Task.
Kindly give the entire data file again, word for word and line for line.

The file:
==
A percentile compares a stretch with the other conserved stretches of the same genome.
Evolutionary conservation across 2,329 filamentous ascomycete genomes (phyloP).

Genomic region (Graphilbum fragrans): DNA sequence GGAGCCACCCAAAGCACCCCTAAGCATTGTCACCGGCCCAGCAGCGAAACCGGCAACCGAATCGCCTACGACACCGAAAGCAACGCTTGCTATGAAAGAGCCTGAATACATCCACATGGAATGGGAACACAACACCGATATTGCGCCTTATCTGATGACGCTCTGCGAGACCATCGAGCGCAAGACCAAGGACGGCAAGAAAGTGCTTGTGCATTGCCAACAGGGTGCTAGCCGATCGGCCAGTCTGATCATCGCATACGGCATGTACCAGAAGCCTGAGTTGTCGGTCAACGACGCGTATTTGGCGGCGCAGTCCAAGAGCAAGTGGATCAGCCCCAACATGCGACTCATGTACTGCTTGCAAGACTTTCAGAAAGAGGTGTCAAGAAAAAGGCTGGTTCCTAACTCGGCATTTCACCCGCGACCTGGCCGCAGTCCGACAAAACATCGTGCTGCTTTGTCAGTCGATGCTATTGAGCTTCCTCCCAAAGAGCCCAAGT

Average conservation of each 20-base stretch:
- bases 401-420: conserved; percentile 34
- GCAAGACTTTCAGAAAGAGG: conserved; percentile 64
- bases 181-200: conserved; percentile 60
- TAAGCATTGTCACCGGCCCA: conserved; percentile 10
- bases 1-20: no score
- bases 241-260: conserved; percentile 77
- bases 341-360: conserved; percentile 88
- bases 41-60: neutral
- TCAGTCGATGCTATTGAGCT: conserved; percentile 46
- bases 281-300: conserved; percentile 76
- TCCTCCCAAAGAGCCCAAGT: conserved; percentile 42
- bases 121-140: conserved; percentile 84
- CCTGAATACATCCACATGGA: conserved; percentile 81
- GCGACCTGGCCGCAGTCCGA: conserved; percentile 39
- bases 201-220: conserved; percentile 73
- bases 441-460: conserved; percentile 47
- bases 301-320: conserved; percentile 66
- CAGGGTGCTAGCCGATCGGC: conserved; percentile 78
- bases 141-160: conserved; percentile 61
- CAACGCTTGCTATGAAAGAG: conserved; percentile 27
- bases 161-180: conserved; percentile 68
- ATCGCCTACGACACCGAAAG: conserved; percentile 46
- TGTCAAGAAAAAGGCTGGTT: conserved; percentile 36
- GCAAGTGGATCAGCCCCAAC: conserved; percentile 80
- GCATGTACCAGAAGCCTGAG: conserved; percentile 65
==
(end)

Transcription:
A percentile compares a stretch with the other conserved stretches of the same genome.
Evolutionary conservation across 2,329 filamentous ascomycete genomes (phyloP).

Genomic region (Graphilbum fragrans): DNA sequence GGAGCCACCCAAAGCACCCCTAAGCATTGTCACCGGCCCAGCAGCGAAACCGGCAACCGAATCGCCTACGACACCGAAAGCAACGCTTGCTATGAAAGAGCCTGAATACATCCACATGGAATGGGAACACAACACCGATATTGCGCCTTATCTGATGACGCTCTGCGAGACCATCGAGCGCAAGACCAAGGACGGCAAGAAAGTGCTTGTGCATTGCCAACAGGGTGCTAGCCGATCGGCCAGTCTGATCATCGCATACGGCATGTACCAGAAGCCTGAGTTGTCGGTCAACGACGCGTATTTGGCGGCGCAGTCCAAGAGCAAGTGGATCAGCCCCAACATGCGACTCATGTACTGCTTGCAAGACTTTCAGAAAGAGGTGTCAAGAAAAAGGCTGGTTCCTAACTCGGCATTTCACCCGCGACCTGGCCGCAGTCCGACAAAACATCGTGCTGCTTTGTCAGTCGATGCTATTGAGCTTCCTCCCAAAGAGCCCAAGT

Average conservation of each 20-base stretch:
- bases 401-420: conserved; percentile 34
- GCAAGACTTTCAGAAAGAGG: conserved; percentile 64
- bases 181-200: conserved; percentile 60
- TAAGCATTGTCACCGGCCCA: conserved; percentile 10
- bases 1-20: no score
- bases 241-260: conserved; percentile 77
- bases 341-360: conserved; percentile 88
- bases 41-60: neutral
- TCAGTCGATGCTATTGAGCT: conserved; percentile 46
- bases 281-300: conserved; percentile 76
- TCCTCCCAAAGAGCCCAAGT: conserved; percentile 42
- bases 121-140: conserved; percentile 84
- CCTGAATACATCCACATGGA: conserved; percentile 81
- GCGACCTGGCCGCAGTCCGA: conserved; percentile 39
- bases 201-220: conserved; percentile 73
- bases 441-460: conserved; percentile 47
- bases 301-320: conserved; percentile 66
- CAGGGTGCTAGCCGATCGGC: conserved; percentile 78
- bases 141-160: conserved; percentile 61
- CAACGCTTGCTATGAAAGAG: conserved; percentile 27
- bases 161-180: conserved; percentile 68
- ATCGCCTACGACACCGAAAG: conserved; percentile 46
- TGTCAAGAAAAAGGCTGGTT: conserved; percentile 36
- GCAAGTGGATCAGCCCCAAC: conserved; percentile 80
- GCATGTACCAGAAGCCTGAG: conserved; percentile 65